first string, and if it finds it, will send the second, and so on.  Strings specified are separated by
     one or more tabs or spaces.  Strings may contain standard ASCII characters and special 'escapes', which
     consist of a backslash character followed by one or more characters which are interpreted as follows:

           \a        bell character.
           \b        backspace.
           \n        newline.
           \e        escape.
           \f        formfeed.
           \p        half-second pause.
           \r        carriage return.
           \S, \s    space character.
           \t        tab.
           \xNN      hexadecimal byte value.
           \0NNN     octal byte value.

     Note that the `\p' sequence is only valid for send strings and causes a half-second pause between send-ing sending
     ing the previous and next characters.  Hexadecimal values are, at most, 2 hex digits long, and octal
     values are a maximum of 3 octal digits.

     The ic chat sequence is used to initialize a modem or similar device.  A typical example of an init
     chat script for a modem with a hayes compatible command set might look like this:

           :ic="" ATE0Q0V1\r OK\r ATS0=0\r OK\r:

     This script waits for nothing (which always succeeds), sends a sequence to ensure that the modem is in
     the correct mode (suppress command echo, send responses in verbose mode), and then disables auto-answer. autoanswer.
     answer.  It waits for an "OK" response before it terminates.  The init sequence is used to check modem
     responses to ensure that the modem is functioning correctly.  If the init script fails to complete,
     getty considers this to be fatal, and results in an error logged via syslogd(8), and exiting.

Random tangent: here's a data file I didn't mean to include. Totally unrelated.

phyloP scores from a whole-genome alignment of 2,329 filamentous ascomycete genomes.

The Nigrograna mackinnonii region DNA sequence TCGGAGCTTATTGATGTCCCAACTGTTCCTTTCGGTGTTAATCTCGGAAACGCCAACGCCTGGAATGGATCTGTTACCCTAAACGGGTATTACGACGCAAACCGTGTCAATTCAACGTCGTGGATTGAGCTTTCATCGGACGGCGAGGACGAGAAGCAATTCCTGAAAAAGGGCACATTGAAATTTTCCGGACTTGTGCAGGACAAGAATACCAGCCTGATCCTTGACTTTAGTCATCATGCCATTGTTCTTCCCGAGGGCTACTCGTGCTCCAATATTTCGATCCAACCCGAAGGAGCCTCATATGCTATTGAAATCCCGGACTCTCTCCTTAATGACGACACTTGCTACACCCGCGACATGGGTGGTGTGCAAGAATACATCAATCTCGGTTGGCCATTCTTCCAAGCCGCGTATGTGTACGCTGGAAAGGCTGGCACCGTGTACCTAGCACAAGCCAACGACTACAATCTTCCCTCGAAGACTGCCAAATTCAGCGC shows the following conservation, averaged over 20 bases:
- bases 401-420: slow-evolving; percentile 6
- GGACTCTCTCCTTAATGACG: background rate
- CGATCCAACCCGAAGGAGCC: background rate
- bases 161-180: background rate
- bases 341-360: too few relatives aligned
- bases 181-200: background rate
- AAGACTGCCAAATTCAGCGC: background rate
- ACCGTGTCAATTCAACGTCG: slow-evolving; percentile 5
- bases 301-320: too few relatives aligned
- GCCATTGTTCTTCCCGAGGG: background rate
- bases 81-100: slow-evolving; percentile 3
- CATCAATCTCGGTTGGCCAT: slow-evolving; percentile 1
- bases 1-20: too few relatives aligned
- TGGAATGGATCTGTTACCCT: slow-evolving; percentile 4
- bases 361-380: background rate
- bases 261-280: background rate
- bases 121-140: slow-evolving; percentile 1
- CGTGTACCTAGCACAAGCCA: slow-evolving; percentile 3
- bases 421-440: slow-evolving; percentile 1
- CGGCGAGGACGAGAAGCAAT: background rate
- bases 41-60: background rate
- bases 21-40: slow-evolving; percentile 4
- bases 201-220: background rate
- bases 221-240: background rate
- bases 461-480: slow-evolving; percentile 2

Similarly, an answer chat script is used to manually answer the phone in response to (usually) a
     "RING".  When run with an answer script, getty opens the port in non-blocking mode, clears any extrane-ous extraneous
     ous input and waits for data on the port.  As soon as any data is available, the answer chat script is
     started and scanned for a string, and responds according to the answer chat script.  With a hayes com-patible compatible
     patible modem, this would normally look something like:

           :ac=RING\r ATA\r CONNECT:

     This causes the modem to answer the call via the "ATA" command, then scans input for a "CONNECT"
     string.  If this is received before a ct timeout, then a normal login sequence commences.

     The ct capability specifies a timeout for all send and expect strings.  This timeout is set individu-ally individually
     ally for each expect wait and send string and must be at least as long as the time it takes for a con-nection connection
     nection to be established between a remote and local modem (usually around 10 seconds).

     In most situations, you will want to flush any additional input after the connection has been detected,
     and the de capability may be used to do that, as well as delay for a short time after the connection
     has been established during which all of the connection data has been sent by the modem.

     login(1), gethostname(3), uname(3), termcap(5), getty(8), telnetd(8)

     The gettytab file format appeared in 4.2BSD.

     The special characters (erase, kill, etc.) are reset to system defaults by login(1).  In all cases, '#'
     or '^H' typed in a login name will be treated as an erase character, and '@' will be treated as a kill

     The delay stuff is a real crock.  Apart form its general lack of flexibility, some of the delay algo-rithms algorithms
     rithms are not implemented.  The terminal driver should support sane delay settings.

     The he capability is stupid.

     The termcap(5) format is horrid, something more rational should have been chosen.

     This should be converted to use termios(4).

BSD                             April 19, 1994                             BSD